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Health Information

Nocturia – getting up to void at night


Many people are bothered by waking at night to pass urine. This problem increases with age. Treatment is guided by how bothered a patient is. One person who wakes twice at night might not be bothered by this and not need treatment and another person might be very bothered and seek treatment.

Multiple factors contribute to both the cause of the problem and the degree of bother. How long it takes someone to get to sleep, get back to sleep if they wake up, and how long they allow for sleep from bedtime to the time they need to get up, all impact on total sleep time. Sleep deprivation significantly impacts one's health and quality of life.

Nocturia is a complex and difficult problem to treat because often multiple factors contribute.

Bladder Problems:

Reduced bladder capacity and overactive bladder can require waking to void because the bladder can't hold the volume of urine produced overnight. Urge incontinence can then result in urinary leakage before making it to the toilet. Treatment for Overactive bladder can improve bladder capacity.

Incomplete emptying means that voiding before bed doesn’t empty the bladder reducing the time before the next void.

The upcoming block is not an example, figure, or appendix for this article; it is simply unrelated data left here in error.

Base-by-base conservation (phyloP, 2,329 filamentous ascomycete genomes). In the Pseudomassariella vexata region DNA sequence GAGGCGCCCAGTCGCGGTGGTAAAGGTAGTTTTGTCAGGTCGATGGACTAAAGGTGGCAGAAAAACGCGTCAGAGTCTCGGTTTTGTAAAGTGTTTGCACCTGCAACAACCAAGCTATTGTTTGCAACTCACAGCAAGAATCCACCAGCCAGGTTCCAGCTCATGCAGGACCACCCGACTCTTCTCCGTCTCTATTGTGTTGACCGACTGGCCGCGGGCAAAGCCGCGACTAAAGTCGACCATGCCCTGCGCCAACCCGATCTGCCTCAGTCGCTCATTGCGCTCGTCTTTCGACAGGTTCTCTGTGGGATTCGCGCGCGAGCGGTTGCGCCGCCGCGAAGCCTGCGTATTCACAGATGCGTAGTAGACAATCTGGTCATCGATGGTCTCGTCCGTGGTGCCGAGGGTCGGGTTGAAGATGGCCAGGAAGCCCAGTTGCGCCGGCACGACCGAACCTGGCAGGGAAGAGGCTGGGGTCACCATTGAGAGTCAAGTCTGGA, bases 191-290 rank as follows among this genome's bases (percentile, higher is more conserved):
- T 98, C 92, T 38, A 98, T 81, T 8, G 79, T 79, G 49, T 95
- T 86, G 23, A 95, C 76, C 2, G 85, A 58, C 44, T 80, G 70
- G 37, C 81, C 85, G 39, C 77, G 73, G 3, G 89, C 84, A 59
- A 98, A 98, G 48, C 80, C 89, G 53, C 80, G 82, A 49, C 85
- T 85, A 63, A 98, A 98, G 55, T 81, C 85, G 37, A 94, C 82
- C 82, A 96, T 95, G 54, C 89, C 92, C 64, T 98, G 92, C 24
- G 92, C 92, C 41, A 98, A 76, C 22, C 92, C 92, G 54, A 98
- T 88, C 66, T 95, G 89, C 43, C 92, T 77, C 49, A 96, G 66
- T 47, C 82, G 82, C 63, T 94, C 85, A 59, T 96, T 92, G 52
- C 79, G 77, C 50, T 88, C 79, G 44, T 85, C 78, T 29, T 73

Fluid Problems:

The body should slow down urine production overnight. This normal ability to concentrate the urine at night declines with age. About two-thirds of the total daily urine should be passed during the day and only one third at night. A complete 24-hour output bladder diary is required to calculate if the night urine output is high. Multiple factors can increase the volume of urine produced overnight to beyond the capacity of the bladder requiring patients to void at night.  These include:

  • Various medications
  • Heart failure
  • Hypertension
  • Diabetes
  • Renal failure
  • Lung Disease
  • Liver failure
  • Obstructive Sleep Apnea
  • Neurological conditions
  • Excessive fluid intake

Sleep disorders can impact on trouble getting to sleep, waking at night and difficulty getting back to sleep. Factors contributing to sleep disorders include alcohol, caffeine, smoking, drugs, chronic pain, nocturnal epilepsy, restless leg syndrome, withdrawal from drugs, alcohol or sleeping tablets, anxiety, depression, and other psychological or psychiatric conditions. 

Menopausal symptoms can cause night sweats, waking and insomnia which may improve with hormone replacement.

Fluid retention during the day can be caused by numerous medical conditions. Lying down at night causes redistribution of this fluid back into the circulation and then excretion via the kidneys to cause a high urine production overnight. Leg elevation during the day above the level of the heart, compression stockings, and diuretics during the day to reduce fluid retention may help.

Deep sleep and failure to wake up with a full bladder sensation can result in bedwetting (enuresis).

Patient mobility and physical limitations can impact how long it takes to get to the toilet and whether patients require assistance with toileting.

Nocturia: Nightime Voiding

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